Truss replaces Raab in reshuffle as Zahawi gets education role following Williamson’s exit – UK politics live

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Nadhim Zahawi promoted to education secretary

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The BBC’s director of news has defended the corporation’s impartiality and criticised the abuse directed at a former UK Huffpost editor and experienced broadcast journalist who has just been appointed to a senior editorial post.

The corporation announced the appointment of Jess Brammar, who will run the corporation’s rolling news channels, despite the attempts of a board member with ties to Downing Street to block the move on political grounds.

The journalist, who had also worked as acting editor of Newsnight, had also faced months of attacks in Conservative media outlets after she emerged as the leading candidate for the role.

Her appointment as executive editor, BBC news channels, comes despite a highly-unusual intervention by Sir Robbie Gibb, a former director of communications to Theresa May who was appointed to the BBC Board by the government earlier this year. In a leaked text message obtained by the Financial Times, Gibb said in June the BBC “cannot make this appointment” if they want to retain the support of the government.

In an email to BBC staff on Wednesday, Fran Unsworth, the BBC’s director of news and current affairs, wrote that the appointment had been made “through fair and open competition” and added that she wanted to address some points. She went on:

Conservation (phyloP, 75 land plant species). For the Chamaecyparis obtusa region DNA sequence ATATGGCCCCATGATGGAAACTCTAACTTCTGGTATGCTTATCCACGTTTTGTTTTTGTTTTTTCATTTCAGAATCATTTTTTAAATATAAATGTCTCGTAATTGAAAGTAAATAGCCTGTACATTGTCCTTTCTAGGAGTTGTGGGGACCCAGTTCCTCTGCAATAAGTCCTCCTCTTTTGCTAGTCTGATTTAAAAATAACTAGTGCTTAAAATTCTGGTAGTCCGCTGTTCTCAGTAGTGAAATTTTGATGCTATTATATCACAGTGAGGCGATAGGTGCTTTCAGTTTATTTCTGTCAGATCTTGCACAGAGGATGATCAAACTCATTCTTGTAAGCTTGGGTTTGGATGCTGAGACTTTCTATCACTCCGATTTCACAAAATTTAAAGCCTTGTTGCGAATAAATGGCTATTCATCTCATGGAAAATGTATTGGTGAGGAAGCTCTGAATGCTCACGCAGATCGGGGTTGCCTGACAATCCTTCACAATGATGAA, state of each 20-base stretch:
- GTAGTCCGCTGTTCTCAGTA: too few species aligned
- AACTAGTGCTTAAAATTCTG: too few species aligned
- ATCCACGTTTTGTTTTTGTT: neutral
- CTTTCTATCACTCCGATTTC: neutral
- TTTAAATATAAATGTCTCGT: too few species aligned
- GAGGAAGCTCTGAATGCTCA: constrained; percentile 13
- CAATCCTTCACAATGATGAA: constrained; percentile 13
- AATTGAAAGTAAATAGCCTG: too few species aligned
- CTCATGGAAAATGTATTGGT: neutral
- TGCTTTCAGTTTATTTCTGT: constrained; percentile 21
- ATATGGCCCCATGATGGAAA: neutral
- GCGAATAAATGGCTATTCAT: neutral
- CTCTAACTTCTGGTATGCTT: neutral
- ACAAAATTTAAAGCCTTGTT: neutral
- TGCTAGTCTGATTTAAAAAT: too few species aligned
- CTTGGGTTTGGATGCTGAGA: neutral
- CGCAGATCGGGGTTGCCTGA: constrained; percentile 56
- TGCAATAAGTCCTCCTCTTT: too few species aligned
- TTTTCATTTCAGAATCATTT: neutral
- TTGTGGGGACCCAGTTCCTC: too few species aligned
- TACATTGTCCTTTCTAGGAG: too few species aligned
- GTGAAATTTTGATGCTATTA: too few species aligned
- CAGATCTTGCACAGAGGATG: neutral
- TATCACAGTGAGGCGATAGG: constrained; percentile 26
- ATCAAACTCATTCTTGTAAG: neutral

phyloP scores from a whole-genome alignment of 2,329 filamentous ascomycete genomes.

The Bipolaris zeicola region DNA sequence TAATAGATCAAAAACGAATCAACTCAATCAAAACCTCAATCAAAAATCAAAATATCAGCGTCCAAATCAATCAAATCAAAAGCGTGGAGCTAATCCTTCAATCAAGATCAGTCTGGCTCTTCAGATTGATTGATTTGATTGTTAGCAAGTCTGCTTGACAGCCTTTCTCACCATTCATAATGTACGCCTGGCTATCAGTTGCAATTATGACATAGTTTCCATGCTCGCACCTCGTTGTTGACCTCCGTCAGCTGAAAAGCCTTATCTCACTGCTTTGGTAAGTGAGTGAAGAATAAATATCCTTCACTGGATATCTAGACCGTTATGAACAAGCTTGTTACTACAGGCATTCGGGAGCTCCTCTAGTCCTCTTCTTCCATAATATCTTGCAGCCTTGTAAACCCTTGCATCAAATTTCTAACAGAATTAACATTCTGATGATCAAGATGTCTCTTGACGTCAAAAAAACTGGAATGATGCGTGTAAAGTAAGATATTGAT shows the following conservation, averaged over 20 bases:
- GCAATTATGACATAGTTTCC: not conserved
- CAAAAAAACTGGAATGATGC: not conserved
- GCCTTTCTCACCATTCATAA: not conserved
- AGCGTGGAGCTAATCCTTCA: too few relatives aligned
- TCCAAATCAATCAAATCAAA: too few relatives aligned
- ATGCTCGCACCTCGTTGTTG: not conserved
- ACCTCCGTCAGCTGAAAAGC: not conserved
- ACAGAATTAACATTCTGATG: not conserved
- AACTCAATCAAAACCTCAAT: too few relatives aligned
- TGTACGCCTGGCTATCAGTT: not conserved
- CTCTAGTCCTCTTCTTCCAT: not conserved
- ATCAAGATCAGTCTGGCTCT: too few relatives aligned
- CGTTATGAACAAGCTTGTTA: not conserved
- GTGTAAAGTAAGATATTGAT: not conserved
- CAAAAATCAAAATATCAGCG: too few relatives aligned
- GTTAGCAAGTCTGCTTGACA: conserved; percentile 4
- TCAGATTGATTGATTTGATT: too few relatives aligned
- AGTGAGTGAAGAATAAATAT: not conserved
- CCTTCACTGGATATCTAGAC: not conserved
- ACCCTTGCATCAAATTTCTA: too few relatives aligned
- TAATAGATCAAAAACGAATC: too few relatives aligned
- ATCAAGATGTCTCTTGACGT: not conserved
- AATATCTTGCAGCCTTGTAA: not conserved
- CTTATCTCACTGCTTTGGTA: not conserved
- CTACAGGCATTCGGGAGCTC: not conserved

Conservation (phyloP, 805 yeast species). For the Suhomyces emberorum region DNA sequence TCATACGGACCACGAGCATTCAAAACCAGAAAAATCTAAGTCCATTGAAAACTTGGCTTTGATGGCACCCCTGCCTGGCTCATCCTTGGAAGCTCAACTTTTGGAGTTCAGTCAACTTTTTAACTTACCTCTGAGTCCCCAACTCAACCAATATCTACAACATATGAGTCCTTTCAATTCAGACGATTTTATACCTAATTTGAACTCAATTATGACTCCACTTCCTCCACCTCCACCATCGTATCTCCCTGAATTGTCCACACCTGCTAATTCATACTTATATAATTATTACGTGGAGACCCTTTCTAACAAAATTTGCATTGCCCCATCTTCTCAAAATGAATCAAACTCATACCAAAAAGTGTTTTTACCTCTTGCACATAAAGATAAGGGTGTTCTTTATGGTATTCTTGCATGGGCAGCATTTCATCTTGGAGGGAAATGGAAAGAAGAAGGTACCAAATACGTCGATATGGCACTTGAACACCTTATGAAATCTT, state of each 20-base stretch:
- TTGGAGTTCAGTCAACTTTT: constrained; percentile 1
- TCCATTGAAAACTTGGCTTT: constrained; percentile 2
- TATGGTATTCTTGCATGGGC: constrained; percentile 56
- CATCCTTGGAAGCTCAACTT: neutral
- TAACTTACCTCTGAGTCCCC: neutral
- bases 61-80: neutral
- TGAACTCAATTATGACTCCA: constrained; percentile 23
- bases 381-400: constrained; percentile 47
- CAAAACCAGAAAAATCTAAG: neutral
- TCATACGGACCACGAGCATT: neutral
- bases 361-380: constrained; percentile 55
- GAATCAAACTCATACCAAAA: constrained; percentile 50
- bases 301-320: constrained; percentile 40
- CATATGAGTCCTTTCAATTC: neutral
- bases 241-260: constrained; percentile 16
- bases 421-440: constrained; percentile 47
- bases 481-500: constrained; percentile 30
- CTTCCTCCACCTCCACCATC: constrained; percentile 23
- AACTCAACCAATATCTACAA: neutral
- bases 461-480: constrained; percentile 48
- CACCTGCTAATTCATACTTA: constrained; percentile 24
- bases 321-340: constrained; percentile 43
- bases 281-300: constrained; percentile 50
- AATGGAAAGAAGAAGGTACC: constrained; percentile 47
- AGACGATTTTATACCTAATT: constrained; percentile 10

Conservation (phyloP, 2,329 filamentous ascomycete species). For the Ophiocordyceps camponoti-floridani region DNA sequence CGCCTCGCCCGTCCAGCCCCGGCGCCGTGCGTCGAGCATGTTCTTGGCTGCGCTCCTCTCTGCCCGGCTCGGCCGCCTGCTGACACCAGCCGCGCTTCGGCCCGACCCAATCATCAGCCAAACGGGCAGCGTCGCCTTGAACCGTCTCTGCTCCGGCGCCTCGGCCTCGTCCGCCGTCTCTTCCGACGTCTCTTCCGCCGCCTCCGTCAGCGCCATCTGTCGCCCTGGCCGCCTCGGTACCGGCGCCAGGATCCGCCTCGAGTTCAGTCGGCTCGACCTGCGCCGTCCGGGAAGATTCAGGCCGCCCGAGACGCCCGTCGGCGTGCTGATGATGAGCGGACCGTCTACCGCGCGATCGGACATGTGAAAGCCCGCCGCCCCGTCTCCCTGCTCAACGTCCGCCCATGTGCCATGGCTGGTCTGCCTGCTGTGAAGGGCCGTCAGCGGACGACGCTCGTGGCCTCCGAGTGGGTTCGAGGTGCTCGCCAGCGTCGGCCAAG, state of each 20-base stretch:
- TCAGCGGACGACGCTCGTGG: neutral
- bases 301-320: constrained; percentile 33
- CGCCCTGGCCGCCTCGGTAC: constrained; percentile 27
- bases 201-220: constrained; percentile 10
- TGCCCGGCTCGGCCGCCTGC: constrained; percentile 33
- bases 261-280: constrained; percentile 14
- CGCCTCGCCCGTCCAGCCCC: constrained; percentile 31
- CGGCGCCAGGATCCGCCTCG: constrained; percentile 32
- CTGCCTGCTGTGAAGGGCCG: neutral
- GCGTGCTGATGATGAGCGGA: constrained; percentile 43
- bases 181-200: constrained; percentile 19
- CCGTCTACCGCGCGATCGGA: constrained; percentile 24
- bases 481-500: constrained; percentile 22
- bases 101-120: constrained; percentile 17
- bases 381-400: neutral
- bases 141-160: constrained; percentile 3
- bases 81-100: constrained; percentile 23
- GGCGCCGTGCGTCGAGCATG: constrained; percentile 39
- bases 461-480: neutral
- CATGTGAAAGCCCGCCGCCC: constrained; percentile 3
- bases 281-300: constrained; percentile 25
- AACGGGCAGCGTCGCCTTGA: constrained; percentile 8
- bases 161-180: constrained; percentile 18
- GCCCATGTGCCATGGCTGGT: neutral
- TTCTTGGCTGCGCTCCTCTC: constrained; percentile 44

In view of recent public speculation about BBC News appointments.

BBC News has to be impartial and independent. BBC journalists are hired from a variety of different backgrounds, but while working at the BBC, they leave any personal opinions at the door.

Any individual should be judged on how they do their job at the BBC, not on what they have done in different organisations with very different objectives.

It is extremely disappointing that anyone should receive public and personal criticism – or online abuse – simply for applying for a job at the BBC.

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Nadine Dorries appointed new culture secretary

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The key point in the reaction to the appointment of Dominic Raab to the justice brief from Derek Sweeting QC, chair of the Bar Council, lies in the last sentence, in which he calls for someone to make the position their own. He points out that Raab is the eighth lord chancellor in 10 turbulent years for the justice system.

Sweeting said:

Robert Buckland MP QC has been lord chancellor and secretary of state for justice at a time when the justice system has faced unprecedented challenges. The Bar Council has worked closely with him and the Ministry of Justice during his time in office. We are grateful for his willingness, as a former practising barrister, to work collaboratively and listen to the legal professions. We wish him well and look forward to working with his successor Rt Hon Dominic Raab MP, also a qualified lawyer. As we welcome the eighth justice secretary in the last 10 years to play this vital role, the need for a consistent and strong voice in government for our justice system could not be greater.

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Michael Gove becomes housing secretary, with added responsibility for levelling up

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